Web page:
Trump's Tax Returns: The 'Not Staying In Vegas' Edition
"Donald's word is his bond. If Donald tells you something, you can put it in the bank," Las Vegas casino magnate Phil Ruffin gushed at the 2016 RNC. "I love the man."
Quit laughing, you guys, it's time for the third installment of the New York Times series, "We Got President Trump's Taxes, And They Are Hinky AF!" Oh, that's not what it's called? Well, those eggheads need to learn to write heds good like your Wonkette!
In broad strokes: Trump and his campaign were both out of cash in the fall of 2016; a company he owned with Ruffin put $21 million in his pocket more or less out of the blue; Trump suddenly had $10 million to spend on his election; and in 2017 a long-stalled project to build a train into Las Vegas suddenly got greenlighted.
Could those things be related? Maaaaaaaaaaaybe. Will we ever be able to prove it? Nope. Is it a fairly good example of the kind of deal Trump would be so averse to explaining that he'd sue half of New York to keep it hidden? Ding ding ding.
In the early 2000s, Trump and Ruffin partnered up to build the Trump International Hotel Las Vegas together. The venture was never particularly profitable, but the friendship was apparently genuine. Trump introduced Ruffin to his third wife and was best man at his wedding — held at Mar-a-Lago, natch. So naturally Ruffin was a big supporter of Trump's campaigns.
"You won't hear this in the media, but Donald gave $20 million to the St. Jude children's home," Ruffin told rallygoers in 2015. "He could have used that $20 million for television ads, but he decided to give it to the children of cancer."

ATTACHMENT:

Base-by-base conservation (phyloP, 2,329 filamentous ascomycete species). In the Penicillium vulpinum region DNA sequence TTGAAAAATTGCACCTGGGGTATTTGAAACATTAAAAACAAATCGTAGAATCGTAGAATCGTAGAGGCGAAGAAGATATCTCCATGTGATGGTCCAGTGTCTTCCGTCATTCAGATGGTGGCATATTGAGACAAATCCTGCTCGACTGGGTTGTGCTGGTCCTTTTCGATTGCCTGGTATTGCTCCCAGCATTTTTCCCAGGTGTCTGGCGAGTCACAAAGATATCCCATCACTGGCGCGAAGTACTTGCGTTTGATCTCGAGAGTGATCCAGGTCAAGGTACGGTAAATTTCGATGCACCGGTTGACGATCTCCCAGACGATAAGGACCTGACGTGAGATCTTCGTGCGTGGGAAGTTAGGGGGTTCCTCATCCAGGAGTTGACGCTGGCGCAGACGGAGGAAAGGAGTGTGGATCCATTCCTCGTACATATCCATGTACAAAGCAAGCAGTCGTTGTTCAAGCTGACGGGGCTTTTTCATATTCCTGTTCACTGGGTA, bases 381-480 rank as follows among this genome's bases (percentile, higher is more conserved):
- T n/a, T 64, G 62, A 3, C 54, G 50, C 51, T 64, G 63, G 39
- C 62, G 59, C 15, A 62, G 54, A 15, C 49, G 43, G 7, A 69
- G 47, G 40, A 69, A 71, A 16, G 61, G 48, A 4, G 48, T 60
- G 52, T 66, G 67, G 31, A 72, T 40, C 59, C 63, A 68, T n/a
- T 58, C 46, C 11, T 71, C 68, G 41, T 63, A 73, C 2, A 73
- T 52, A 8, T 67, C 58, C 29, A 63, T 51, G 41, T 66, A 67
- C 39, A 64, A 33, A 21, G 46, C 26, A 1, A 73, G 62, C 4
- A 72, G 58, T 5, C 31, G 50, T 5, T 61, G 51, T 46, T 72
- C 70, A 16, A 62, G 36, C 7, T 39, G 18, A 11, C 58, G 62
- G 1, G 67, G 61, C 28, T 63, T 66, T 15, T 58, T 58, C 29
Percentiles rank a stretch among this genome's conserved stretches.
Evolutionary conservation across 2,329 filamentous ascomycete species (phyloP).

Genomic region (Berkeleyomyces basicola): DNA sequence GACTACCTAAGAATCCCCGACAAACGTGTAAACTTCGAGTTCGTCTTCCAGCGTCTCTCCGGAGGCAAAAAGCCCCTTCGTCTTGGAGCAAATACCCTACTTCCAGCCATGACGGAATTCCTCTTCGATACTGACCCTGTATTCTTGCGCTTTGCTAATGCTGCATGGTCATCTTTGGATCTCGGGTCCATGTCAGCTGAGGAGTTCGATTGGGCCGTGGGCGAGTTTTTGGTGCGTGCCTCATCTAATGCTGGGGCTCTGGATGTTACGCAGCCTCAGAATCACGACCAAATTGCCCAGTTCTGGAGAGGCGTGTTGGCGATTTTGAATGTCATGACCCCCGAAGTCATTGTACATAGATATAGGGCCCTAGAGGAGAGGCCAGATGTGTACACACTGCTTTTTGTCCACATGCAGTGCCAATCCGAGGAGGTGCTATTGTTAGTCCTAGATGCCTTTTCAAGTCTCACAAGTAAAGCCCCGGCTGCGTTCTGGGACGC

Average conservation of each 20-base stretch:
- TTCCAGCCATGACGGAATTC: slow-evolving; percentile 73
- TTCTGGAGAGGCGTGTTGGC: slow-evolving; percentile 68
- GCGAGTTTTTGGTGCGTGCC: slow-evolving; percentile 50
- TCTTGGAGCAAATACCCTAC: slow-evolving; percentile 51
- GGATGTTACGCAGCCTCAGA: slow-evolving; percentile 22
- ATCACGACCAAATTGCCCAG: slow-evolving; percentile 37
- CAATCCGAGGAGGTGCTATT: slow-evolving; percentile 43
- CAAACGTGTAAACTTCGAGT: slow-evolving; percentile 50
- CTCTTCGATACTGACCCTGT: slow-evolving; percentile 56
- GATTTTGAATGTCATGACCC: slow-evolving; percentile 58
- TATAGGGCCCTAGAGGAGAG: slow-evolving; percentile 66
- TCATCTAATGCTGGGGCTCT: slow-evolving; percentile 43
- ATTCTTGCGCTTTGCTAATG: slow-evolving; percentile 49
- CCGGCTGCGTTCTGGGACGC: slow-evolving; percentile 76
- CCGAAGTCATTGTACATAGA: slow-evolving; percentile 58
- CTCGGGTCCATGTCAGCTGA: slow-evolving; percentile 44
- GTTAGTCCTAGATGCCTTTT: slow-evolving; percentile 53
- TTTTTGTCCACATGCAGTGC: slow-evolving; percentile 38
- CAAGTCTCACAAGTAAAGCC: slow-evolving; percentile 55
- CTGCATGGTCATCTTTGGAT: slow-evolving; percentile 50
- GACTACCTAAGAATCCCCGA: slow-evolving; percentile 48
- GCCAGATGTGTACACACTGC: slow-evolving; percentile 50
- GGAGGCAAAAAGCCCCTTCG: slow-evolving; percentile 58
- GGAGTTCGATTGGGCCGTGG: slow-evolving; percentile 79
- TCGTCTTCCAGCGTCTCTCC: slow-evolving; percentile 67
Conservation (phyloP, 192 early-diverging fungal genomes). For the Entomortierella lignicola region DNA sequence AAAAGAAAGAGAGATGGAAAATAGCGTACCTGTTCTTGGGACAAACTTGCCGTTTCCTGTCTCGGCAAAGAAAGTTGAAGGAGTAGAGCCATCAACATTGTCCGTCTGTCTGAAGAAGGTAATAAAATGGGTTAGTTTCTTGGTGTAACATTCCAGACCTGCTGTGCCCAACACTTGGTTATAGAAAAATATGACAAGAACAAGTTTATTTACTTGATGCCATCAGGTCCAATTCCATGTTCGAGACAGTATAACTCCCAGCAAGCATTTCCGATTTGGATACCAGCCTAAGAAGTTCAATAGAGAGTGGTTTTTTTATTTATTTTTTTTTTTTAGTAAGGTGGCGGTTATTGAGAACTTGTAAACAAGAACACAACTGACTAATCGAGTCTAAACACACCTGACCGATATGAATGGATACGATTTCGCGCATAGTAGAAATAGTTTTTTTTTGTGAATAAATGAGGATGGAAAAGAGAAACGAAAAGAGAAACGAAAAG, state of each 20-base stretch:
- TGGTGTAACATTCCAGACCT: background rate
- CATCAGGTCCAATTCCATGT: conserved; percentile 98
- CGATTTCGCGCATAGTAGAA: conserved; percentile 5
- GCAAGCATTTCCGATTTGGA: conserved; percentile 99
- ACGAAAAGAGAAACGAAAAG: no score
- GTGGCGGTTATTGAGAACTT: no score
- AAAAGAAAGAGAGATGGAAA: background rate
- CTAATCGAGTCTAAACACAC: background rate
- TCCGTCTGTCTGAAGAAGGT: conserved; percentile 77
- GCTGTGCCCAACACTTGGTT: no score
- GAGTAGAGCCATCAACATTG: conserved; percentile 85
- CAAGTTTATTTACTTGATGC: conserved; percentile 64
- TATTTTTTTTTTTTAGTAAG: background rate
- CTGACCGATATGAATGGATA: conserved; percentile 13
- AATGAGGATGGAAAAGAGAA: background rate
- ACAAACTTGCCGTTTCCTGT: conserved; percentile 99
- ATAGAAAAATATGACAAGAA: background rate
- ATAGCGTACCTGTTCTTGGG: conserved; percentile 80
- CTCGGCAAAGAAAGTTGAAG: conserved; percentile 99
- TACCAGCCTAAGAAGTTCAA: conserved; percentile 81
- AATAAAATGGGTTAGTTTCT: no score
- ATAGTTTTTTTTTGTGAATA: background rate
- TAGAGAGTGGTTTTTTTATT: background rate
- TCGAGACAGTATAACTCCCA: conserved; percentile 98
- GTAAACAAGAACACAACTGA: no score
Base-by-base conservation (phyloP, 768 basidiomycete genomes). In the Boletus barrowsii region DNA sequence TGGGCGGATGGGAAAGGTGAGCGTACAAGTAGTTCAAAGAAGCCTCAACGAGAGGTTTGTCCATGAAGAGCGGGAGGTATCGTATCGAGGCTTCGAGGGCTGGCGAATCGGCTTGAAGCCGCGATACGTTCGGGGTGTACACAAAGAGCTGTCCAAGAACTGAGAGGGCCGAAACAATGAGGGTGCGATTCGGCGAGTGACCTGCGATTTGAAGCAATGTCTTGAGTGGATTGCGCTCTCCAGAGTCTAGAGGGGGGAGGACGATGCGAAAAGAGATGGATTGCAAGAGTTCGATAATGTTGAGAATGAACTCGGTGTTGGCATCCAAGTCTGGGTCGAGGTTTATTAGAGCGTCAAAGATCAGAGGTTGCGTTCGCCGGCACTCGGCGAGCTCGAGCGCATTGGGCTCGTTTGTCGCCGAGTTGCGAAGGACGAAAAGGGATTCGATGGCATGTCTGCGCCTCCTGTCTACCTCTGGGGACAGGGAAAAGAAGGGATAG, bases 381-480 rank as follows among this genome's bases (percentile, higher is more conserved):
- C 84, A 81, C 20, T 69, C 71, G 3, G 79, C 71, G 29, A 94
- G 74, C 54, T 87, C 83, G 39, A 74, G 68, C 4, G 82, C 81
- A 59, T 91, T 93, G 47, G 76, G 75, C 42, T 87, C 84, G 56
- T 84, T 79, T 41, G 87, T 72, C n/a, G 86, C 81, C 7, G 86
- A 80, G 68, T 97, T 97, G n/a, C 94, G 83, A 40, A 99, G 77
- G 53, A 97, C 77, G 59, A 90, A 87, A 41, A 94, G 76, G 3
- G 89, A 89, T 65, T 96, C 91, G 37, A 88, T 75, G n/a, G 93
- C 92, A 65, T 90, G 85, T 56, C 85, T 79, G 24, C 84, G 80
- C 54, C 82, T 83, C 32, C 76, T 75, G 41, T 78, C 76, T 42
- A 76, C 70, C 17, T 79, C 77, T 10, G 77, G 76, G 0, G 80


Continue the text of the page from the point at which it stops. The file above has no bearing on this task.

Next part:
That was bullshit, of course. As was Trump's assertion that he was so fabulously wealthy he didn't need anyone else's money to mount his campaign.
"He's driving me crazy," Trump said of Ruffin at a rally in February 2016. "He said, 'Donald, I want to put $10 million into your campaign.' I said: 'Phil, I don't want your money. I don't want to do it. I'm self-funding.' Every time I see him, it's hard for me to turn down money, because that's not what I've done in my whole life. I grab and grab and grab."
Interesting choice of words.
Anyway, according to the Times, Trump had sold a shit ton of stock and was totally out of cash by that summer, particularly since the Republican establishment thought he was a talking sack of dogshit that had no chance of beating Clinton.
Seven weeks before the election, Trump and Ruffin's partnership borrowed $30 million from City National Bank in Los Angeles. The partnership was barely operating in the black, but Ruffin personally guaranteed the loan. Shortly after that, the hotel started kicking cash up to an entity called Trump Las Vegas Sales and Marketing, which then sent it on to Trump himself, after which he was able to write a $10 million check to his campaign.
Here's how the Times described the company.
It was created in 2004, as Mr. Trump and Mr. Ruffin were drawing up plans for the Trump International Hotel. Precisely what it did, though, is obscure. It had no employees, or at least no payroll. And while the Trump-Ruffin joint venture certainly spent several million dollars a year to promote its room rentals and condominium sales, that money did not go to Trump Las Vegas Sales and Marketing. The company's tax records show that it had little income over the years, posting modest profits only twice: $54,924 in 2007 and $420,756 in 2008.